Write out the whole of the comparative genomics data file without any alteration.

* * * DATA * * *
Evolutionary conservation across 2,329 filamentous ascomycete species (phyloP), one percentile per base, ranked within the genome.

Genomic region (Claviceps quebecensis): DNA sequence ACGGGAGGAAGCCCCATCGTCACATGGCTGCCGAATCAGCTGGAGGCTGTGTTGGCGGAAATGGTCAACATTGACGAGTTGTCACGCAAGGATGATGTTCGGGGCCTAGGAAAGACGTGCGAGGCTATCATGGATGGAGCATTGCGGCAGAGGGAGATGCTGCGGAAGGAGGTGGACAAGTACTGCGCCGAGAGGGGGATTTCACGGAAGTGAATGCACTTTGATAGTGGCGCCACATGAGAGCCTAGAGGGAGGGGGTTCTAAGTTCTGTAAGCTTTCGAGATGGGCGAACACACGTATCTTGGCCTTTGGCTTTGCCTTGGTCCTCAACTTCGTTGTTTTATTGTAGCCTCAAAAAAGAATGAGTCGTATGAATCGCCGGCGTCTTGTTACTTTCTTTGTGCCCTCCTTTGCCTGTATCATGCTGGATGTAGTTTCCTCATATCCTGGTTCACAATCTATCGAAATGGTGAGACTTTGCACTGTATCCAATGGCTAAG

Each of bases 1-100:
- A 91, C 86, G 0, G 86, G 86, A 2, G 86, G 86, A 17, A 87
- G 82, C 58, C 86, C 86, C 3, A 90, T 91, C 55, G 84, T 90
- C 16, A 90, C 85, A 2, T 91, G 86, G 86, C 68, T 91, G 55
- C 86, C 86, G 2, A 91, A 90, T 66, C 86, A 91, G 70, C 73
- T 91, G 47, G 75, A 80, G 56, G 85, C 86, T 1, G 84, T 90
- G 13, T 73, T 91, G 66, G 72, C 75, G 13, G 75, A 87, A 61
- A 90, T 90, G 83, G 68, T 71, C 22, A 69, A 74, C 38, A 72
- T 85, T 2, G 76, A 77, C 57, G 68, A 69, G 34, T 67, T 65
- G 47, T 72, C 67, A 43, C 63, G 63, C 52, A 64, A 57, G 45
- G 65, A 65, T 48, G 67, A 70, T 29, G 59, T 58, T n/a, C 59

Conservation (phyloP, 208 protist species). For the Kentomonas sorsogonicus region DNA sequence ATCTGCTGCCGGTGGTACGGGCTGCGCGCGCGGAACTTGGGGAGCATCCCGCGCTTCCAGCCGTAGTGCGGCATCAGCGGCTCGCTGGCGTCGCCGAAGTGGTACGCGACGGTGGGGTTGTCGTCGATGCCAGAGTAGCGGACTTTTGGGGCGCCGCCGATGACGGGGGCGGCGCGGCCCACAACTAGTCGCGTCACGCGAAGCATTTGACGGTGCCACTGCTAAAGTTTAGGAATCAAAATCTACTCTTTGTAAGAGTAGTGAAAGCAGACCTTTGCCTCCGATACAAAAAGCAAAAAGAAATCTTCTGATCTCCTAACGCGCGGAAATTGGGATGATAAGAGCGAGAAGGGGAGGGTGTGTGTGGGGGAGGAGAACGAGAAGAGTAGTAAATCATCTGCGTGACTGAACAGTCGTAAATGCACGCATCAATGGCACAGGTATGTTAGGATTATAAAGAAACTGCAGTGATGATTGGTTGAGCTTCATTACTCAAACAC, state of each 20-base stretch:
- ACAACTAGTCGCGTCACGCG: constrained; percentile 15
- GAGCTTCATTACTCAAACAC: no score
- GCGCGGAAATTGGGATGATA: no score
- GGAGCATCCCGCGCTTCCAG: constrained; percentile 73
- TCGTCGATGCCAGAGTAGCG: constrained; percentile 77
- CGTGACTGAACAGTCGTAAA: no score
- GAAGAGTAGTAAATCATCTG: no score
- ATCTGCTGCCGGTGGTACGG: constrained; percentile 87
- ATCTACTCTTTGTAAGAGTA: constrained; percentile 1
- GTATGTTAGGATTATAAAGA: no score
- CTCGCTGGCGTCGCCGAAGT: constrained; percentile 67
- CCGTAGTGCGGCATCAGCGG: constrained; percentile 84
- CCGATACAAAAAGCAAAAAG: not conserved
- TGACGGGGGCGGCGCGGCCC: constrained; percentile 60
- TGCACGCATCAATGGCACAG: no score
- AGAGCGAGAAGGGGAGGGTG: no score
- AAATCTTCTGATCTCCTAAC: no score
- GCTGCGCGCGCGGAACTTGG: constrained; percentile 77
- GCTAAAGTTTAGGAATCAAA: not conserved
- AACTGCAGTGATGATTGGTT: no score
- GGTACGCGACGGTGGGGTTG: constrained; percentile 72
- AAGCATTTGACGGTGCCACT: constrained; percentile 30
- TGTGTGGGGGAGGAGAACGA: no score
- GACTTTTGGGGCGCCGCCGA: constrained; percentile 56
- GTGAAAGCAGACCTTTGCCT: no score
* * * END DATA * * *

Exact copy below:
Evolutionary conservation across 2,329 filamentous ascomycete species (phyloP), one percentile per base, ranked within the genome.

Genomic region (Claviceps quebecensis): DNA sequence ACGGGAGGAAGCCCCATCGTCACATGGCTGCCGAATCAGCTGGAGGCTGTGTTGGCGGAAATGGTCAACATTGACGAGTTGTCACGCAAGGATGATGTTCGGGGCCTAGGAAAGACGTGCGAGGCTATCATGGATGGAGCATTGCGGCAGAGGGAGATGCTGCGGAAGGAGGTGGACAAGTACTGCGCCGAGAGGGGGATTTCACGGAAGTGAATGCACTTTGATAGTGGCGCCACATGAGAGCCTAGAGGGAGGGGGTTCTAAGTTCTGTAAGCTTTCGAGATGGGCGAACACACGTATCTTGGCCTTTGGCTTTGCCTTGGTCCTCAACTTCGTTGTTTTATTGTAGCCTCAAAAAAGAATGAGTCGTATGAATCGCCGGCGTCTTGTTACTTTCTTTGTGCCCTCCTTTGCCTGTATCATGCTGGATGTAGTTTCCTCATATCCTGGTTCACAATCTATCGAAATGGTGAGACTTTGCACTGTATCCAATGGCTAAG

Each of bases 1-100:
- A 91, C 86, G 0, G 86, G 86, A 2, G 86, G 86, A 17, A 87
- G 82, C 58, C 86, C 86, C 3, A 90, T 91, C 55, G 84, T 90
- C 16, A 90, C 85, A 2, T 91, G 86, G 86, C 68, T 91, G 55
- C 86, C 86, G 2, A 91, A 90, T 66, C 86, A 91, G 70, C 73
- T 91, G 47, G 75, A 80, G 56, G 85, C 86, T 1, G 84, T 90
- G 13, T 73, T 91, G 66, G 72, C 75, G 13, G 75, A 87, A 61
- A 90, T 90, G 83, G 68, T 71, C 22, A 69, A 74, C 38, A 72
- T 85, T 2, G 76, A 77, C 57, G 68, A 69, G 34, T 67, T 65
- G 47, T 72, C 67, A 43, C 63, G 63, C 52, A 64, A 57, G 45
- G 65, A 65, T 48, G 67, A 70, T 29, G 59, T 58, T n/a, C 59

Conservation (phyloP, 208 protist species). For the Kentomonas sorsogonicus region DNA sequence ATCTGCTGCCGGTGGTACGGGCTGCGCGCGCGGAACTTGGGGAGCATCCCGCGCTTCCAGCCGTAGTGCGGCATCAGCGGCTCGCTGGCGTCGCCGAAGTGGTACGCGACGGTGGGGTTGTCGTCGATGCCAGAGTAGCGGACTTTTGGGGCGCCGCCGATGACGGGGGCGGCGCGGCCCACAACTAGTCGCGTCACGCGAAGCATTTGACGGTGCCACTGCTAAAGTTTAGGAATCAAAATCTACTCTTTGTAAGAGTAGTGAAAGCAGACCTTTGCCTCCGATACAAAAAGCAAAAAGAAATCTTCTGATCTCCTAACGCGCGGAAATTGGGATGATAAGAGCGAGAAGGGGAGGGTGTGTGTGGGGGAGGAGAACGAGAAGAGTAGTAAATCATCTGCGTGACTGAACAGTCGTAAATGCACGCATCAATGGCACAGGTATGTTAGGATTATAAAGAAACTGCAGTGATGATTGGTTGAGCTTCATTACTCAAACAC, state of each 20-base stretch:
- ACAACTAGTCGCGTCACGCG: constrained; percentile 15
- GAGCTTCATTACTCAAACAC: no score
- GCGCGGAAATTGGGATGATA: no score
- GGAGCATCCCGCGCTTCCAG: constrained; percentile 73
- TCGTCGATGCCAGAGTAGCG: constrained; percentile 77
- CGTGACTGAACAGTCGTAAA: no score
- GAAGAGTAGTAAATCATCTG: no score
- ATCTGCTGCCGGTGGTACGG: constrained; percentile 87
- ATCTACTCTTTGTAAGAGTA: constrained; percentile 1
- GTATGTTAGGATTATAAAGA: no score
- CTCGCTGGCGTCGCCGAAGT: constrained; percentile 67
- CCGTAGTGCGGCATCAGCGG: constrained; percentile 84
- CCGATACAAAAAGCAAAAAG: not conserved
- TGACGGGGGCGGCGCGGCCC: constrained; percentile 60
- TGCACGCATCAATGGCACAG: no score
- AGAGCGAGAAGGGGAGGGTG: no score
- AAATCTTCTGATCTCCTAAC: no score
- GCTGCGCGCGCGGAACTTGG: constrained; percentile 77
- GCTAAAGTTTAGGAATCAAA: not conserved
- AACTGCAGTGATGATTGGTT: no score
- GGTACGCGACGGTGGGGTTG: constrained; percentile 72
- AAGCATTTGACGGTGCCACT: constrained; percentile 30
- TGTGTGGGGGAGGAGAACGA: no score
- GACTTTTGGGGCGCCGCCGA: constrained; percentile 56
- GTGAAAGCAGACCTTTGCCT: no score